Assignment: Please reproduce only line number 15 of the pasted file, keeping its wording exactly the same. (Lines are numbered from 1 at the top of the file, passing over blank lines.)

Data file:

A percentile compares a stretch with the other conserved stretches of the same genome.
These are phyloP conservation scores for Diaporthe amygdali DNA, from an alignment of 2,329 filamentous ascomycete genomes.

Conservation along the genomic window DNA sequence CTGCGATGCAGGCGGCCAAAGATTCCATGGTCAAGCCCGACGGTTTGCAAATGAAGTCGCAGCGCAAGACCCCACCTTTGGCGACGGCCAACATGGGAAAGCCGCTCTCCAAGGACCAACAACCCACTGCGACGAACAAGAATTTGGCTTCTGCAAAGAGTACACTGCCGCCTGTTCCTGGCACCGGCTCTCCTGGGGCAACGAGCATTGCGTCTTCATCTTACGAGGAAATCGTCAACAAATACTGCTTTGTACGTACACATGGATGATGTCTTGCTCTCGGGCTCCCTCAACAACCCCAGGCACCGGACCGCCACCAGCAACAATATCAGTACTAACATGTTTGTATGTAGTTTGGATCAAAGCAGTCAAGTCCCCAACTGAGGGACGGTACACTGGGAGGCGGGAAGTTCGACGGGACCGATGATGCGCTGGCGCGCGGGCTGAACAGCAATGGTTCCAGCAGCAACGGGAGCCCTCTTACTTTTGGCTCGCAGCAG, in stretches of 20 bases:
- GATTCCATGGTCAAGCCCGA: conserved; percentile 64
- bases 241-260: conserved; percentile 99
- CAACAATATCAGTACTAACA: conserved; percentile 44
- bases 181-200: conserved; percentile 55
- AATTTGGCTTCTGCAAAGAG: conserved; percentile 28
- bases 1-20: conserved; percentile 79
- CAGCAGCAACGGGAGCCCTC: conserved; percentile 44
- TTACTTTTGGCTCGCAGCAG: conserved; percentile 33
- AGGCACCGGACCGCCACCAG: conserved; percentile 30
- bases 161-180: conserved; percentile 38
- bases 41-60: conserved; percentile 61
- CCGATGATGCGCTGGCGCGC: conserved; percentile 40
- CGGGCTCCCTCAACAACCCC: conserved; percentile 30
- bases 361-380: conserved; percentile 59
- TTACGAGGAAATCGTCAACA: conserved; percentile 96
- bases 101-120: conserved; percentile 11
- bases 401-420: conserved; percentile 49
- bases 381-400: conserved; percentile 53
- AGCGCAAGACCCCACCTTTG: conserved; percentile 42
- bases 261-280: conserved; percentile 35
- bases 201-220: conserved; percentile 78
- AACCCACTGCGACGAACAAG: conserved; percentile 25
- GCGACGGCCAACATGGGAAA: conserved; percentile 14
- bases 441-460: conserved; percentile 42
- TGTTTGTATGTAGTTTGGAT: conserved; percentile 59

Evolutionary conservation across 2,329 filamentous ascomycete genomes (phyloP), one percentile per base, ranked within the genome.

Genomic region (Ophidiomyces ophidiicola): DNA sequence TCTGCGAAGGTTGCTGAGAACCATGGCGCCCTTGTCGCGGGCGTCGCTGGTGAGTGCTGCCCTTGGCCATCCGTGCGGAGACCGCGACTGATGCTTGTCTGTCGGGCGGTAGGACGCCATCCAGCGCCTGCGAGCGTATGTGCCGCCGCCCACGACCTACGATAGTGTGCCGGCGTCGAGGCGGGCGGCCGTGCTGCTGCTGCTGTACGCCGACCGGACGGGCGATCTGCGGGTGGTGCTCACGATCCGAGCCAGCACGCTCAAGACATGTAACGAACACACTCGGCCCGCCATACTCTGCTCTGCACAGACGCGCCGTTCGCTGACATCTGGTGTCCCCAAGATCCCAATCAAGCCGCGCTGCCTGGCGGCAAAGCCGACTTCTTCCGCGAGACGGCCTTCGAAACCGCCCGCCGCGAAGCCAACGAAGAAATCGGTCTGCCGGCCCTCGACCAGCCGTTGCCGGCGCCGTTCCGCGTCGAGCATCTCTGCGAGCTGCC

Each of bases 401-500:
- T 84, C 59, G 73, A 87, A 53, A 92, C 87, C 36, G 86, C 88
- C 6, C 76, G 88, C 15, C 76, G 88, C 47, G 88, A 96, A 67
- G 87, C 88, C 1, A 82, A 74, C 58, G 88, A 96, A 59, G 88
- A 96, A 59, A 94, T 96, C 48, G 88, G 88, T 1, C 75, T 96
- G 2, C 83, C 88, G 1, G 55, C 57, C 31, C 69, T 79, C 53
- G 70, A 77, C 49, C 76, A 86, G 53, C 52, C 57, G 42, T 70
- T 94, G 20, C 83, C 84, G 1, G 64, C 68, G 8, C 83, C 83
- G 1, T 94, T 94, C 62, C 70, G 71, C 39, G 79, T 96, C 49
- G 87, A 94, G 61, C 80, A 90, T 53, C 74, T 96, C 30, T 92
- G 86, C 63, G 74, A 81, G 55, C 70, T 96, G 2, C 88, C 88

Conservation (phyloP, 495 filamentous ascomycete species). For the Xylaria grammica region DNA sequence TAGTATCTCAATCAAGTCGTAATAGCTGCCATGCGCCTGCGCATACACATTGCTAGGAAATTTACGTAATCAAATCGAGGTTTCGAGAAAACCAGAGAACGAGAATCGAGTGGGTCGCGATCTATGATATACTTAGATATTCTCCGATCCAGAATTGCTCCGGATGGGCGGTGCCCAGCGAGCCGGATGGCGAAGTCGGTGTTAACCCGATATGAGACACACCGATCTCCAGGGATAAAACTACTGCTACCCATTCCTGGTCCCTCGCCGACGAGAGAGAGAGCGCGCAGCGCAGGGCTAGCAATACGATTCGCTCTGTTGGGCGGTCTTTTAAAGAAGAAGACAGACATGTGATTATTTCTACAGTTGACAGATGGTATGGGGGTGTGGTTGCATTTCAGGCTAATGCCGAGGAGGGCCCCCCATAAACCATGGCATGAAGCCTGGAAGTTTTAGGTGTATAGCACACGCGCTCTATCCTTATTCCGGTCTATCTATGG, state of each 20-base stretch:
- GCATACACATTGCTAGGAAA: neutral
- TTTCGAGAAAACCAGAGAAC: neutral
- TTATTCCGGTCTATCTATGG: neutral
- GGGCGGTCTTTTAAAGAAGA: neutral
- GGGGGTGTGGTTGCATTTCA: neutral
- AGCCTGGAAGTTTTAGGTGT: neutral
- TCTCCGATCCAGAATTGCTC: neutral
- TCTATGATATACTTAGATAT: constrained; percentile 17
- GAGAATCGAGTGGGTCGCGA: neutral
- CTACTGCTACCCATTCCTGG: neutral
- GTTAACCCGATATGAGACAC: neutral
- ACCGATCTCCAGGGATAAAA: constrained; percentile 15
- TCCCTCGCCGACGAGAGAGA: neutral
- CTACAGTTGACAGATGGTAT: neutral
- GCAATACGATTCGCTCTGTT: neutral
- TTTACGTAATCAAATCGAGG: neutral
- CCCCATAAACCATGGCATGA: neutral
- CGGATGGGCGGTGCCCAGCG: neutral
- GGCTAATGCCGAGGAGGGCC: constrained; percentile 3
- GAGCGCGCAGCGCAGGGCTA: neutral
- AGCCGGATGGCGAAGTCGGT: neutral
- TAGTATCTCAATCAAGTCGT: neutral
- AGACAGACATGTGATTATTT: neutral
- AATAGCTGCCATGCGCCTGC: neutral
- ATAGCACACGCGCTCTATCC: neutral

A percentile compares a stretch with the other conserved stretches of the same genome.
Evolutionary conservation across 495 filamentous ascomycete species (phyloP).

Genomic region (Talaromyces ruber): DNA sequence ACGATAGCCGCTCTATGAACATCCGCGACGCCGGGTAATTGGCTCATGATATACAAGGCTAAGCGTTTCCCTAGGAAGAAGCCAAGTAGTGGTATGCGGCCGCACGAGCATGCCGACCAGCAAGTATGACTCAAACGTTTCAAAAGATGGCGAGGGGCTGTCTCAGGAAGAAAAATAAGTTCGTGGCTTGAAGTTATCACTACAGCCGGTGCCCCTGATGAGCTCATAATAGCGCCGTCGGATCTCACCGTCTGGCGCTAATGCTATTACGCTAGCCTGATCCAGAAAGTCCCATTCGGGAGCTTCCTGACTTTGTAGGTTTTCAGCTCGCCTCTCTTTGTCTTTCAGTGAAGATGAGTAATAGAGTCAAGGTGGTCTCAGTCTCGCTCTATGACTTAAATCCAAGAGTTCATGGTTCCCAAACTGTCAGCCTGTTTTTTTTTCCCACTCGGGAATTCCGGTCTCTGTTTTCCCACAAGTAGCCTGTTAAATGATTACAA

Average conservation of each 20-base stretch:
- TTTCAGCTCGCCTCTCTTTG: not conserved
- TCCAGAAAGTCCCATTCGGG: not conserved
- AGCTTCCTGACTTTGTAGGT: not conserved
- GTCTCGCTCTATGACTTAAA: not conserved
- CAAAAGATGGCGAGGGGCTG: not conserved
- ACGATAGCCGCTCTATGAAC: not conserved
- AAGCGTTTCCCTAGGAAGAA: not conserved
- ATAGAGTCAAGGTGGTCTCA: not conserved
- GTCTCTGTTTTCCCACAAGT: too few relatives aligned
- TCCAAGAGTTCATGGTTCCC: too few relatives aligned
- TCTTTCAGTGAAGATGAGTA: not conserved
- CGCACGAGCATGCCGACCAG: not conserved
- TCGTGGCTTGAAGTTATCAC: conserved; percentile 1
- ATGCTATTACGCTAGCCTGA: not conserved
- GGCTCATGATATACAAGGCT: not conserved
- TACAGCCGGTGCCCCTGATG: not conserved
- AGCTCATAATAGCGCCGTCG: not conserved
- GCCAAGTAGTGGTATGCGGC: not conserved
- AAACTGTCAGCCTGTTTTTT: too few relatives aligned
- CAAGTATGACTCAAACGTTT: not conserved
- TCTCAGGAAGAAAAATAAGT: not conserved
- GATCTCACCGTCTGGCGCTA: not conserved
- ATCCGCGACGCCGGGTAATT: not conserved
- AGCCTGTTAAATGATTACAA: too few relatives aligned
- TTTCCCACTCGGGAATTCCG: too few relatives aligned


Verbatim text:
- CCGATGATGCGCTGGCGCGC: conserved; percentile 40